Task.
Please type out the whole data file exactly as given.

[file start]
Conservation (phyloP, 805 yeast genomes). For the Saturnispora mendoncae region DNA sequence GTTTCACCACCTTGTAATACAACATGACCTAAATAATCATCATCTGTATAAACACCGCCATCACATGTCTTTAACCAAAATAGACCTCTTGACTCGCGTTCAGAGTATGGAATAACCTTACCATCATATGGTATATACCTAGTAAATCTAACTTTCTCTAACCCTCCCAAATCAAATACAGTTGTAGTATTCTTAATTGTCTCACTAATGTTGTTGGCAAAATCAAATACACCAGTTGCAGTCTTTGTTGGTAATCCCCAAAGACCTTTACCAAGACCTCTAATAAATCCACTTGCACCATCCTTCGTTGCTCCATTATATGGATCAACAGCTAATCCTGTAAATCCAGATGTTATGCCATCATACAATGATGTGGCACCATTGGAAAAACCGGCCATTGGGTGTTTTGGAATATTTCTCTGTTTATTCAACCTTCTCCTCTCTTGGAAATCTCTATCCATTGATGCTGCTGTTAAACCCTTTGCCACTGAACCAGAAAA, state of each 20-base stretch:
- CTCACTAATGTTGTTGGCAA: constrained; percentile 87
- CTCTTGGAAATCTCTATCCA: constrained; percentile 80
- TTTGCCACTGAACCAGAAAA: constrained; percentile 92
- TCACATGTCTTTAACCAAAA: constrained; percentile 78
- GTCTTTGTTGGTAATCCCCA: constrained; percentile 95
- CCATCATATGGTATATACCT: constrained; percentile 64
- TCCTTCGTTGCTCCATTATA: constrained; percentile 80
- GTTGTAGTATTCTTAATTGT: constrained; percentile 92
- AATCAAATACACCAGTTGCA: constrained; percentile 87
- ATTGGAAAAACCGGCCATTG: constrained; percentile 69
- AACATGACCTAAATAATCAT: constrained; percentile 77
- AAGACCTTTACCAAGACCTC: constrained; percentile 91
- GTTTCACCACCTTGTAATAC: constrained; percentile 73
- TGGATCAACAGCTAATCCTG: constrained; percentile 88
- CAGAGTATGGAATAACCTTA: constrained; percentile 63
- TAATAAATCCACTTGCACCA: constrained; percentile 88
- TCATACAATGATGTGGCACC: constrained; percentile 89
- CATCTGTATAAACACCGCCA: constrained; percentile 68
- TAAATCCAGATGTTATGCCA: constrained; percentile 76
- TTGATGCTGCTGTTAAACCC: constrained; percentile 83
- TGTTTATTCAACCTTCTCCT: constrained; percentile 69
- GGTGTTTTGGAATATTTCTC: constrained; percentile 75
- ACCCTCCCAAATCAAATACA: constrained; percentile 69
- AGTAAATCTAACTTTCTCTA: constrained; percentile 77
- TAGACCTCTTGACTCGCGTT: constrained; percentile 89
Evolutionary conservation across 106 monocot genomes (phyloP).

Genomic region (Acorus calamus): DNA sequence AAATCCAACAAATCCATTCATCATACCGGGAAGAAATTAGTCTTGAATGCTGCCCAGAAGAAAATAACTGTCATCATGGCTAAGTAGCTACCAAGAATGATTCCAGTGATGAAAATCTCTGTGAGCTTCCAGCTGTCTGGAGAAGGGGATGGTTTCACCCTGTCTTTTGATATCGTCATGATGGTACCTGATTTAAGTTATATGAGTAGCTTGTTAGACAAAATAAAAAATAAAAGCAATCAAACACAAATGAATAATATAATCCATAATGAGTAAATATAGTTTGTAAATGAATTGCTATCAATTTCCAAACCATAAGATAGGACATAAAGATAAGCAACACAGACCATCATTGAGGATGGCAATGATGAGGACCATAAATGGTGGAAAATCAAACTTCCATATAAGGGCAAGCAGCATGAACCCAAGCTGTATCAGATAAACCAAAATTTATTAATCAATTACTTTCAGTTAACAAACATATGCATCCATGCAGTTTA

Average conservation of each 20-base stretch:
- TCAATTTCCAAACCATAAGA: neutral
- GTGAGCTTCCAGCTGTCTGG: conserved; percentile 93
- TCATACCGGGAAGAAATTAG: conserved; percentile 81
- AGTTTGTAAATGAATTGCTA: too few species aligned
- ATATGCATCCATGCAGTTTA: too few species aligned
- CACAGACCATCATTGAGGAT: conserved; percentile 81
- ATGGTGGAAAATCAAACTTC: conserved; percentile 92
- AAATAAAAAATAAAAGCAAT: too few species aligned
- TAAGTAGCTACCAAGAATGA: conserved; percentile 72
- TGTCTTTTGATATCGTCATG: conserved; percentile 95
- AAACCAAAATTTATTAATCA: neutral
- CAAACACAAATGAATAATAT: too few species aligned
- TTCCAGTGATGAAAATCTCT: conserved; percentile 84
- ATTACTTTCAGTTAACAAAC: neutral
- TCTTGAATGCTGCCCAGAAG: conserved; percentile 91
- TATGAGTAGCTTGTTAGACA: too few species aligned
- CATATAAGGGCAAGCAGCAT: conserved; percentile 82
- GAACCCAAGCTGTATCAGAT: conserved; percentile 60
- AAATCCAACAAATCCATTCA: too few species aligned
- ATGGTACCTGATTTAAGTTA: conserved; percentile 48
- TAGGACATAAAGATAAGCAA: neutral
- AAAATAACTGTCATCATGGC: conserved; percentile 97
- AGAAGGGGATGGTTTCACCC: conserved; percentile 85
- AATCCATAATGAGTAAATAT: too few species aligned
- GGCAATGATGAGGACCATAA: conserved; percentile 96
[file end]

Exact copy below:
Conservation (phyloP, 805 yeast genomes). For the Saturnispora mendoncae region DNA sequence GTTTCACCACCTTGTAATACAACATGACCTAAATAATCATCATCTGTATAAACACCGCCATCACATGTCTTTAACCAAAATAGACCTCTTGACTCGCGTTCAGAGTATGGAATAACCTTACCATCATATGGTATATACCTAGTAAATCTAACTTTCTCTAACCCTCCCAAATCAAATACAGTTGTAGTATTCTTAATTGTCTCACTAATGTTGTTGGCAAAATCAAATACACCAGTTGCAGTCTTTGTTGGTAATCCCCAAAGACCTTTACCAAGACCTCTAATAAATCCACTTGCACCATCCTTCGTTGCTCCATTATATGGATCAACAGCTAATCCTGTAAATCCAGATGTTATGCCATCATACAATGATGTGGCACCATTGGAAAAACCGGCCATTGGGTGTTTTGGAATATTTCTCTGTTTATTCAACCTTCTCCTCTCTTGGAAATCTCTATCCATTGATGCTGCTGTTAAACCCTTTGCCACTGAACCAGAAAA, state of each 20-base stretch:
- CTCACTAATGTTGTTGGCAA: constrained; percentile 87
- CTCTTGGAAATCTCTATCCA: constrained; percentile 80
- TTTGCCACTGAACCAGAAAA: constrained; percentile 92
- TCACATGTCTTTAACCAAAA: constrained; percentile 78
- GTCTTTGTTGGTAATCCCCA: constrained; percentile 95
- CCATCATATGGTATATACCT: constrained; percentile 64
- TCCTTCGTTGCTCCATTATA: constrained; percentile 80
- GTTGTAGTATTCTTAATTGT: constrained; percentile 92
- AATCAAATACACCAGTTGCA: constrained; percentile 87
- ATTGGAAAAACCGGCCATTG: constrained; percentile 69
- AACATGACCTAAATAATCAT: constrained; percentile 77
- AAGACCTTTACCAAGACCTC: constrained; percentile 91
- GTTTCACCACCTTGTAATAC: constrained; percentile 73
- TGGATCAACAGCTAATCCTG: constrained; percentile 88
- CAGAGTATGGAATAACCTTA: constrained; percentile 63
- TAATAAATCCACTTGCACCA: constrained; percentile 88
- TCATACAATGATGTGGCACC: constrained; percentile 89
- CATCTGTATAAACACCGCCA: constrained; percentile 68
- TAAATCCAGATGTTATGCCA: constrained; percentile 76
- TTGATGCTGCTGTTAAACCC: constrained; percentile 83
- TGTTTATTCAACCTTCTCCT: constrained; percentile 69
- GGTGTTTTGGAATATTTCTC: constrained; percentile 75
- ACCCTCCCAAATCAAATACA: constrained; percentile 69
- AGTAAATCTAACTTTCTCTA: constrained; percentile 77
- TAGACCTCTTGACTCGCGTT: constrained; percentile 89
Evolutionary conservation across 106 monocot genomes (phyloP).

Genomic region (Acorus calamus): DNA sequence AAATCCAACAAATCCATTCATCATACCGGGAAGAAATTAGTCTTGAATGCTGCCCAGAAGAAAATAACTGTCATCATGGCTAAGTAGCTACCAAGAATGATTCCAGTGATGAAAATCTCTGTGAGCTTCCAGCTGTCTGGAGAAGGGGATGGTTTCACCCTGTCTTTTGATATCGTCATGATGGTACCTGATTTAAGTTATATGAGTAGCTTGTTAGACAAAATAAAAAATAAAAGCAATCAAACACAAATGAATAATATAATCCATAATGAGTAAATATAGTTTGTAAATGAATTGCTATCAATTTCCAAACCATAAGATAGGACATAAAGATAAGCAACACAGACCATCATTGAGGATGGCAATGATGAGGACCATAAATGGTGGAAAATCAAACTTCCATATAAGGGCAAGCAGCATGAACCCAAGCTGTATCAGATAAACCAAAATTTATTAATCAATTACTTTCAGTTAACAAACATATGCATCCATGCAGTTTA

Average conservation of each 20-base stretch:
- TCAATTTCCAAACCATAAGA: neutral
- GTGAGCTTCCAGCTGTCTGG: conserved; percentile 93
- TCATACCGGGAAGAAATTAG: conserved; percentile 81
- AGTTTGTAAATGAATTGCTA: too few species aligned
- ATATGCATCCATGCAGTTTA: too few species aligned
- CACAGACCATCATTGAGGAT: conserved; percentile 81
- ATGGTGGAAAATCAAACTTC: conserved; percentile 92
- AAATAAAAAATAAAAGCAAT: too few species aligned
- TAAGTAGCTACCAAGAATGA: conserved; percentile 72
- TGTCTTTTGATATCGTCATG: conserved; percentile 95
- AAACCAAAATTTATTAATCA: neutral
- CAAACACAAATGAATAATAT: too few species aligned
- TTCCAGTGATGAAAATCTCT: conserved; percentile 84
- ATTACTTTCAGTTAACAAAC: neutral
- TCTTGAATGCTGCCCAGAAG: conserved; percentile 91
- TATGAGTAGCTTGTTAGACA: too few species aligned
- CATATAAGGGCAAGCAGCAT: conserved; percentile 82
- GAACCCAAGCTGTATCAGAT: conserved; percentile 60
- AAATCCAACAAATCCATTCA: too few species aligned
- ATGGTACCTGATTTAAGTTA: conserved; percentile 48
- TAGGACATAAAGATAAGCAA: neutral
- AAAATAACTGTCATCATGGC: conserved; percentile 97
- AGAAGGGGATGGTTTCACCC: conserved; percentile 85
- AATCCATAATGAGTAAATAT: too few species aligned
- GGCAATGATGAGGACCATAA: conserved; percentile 96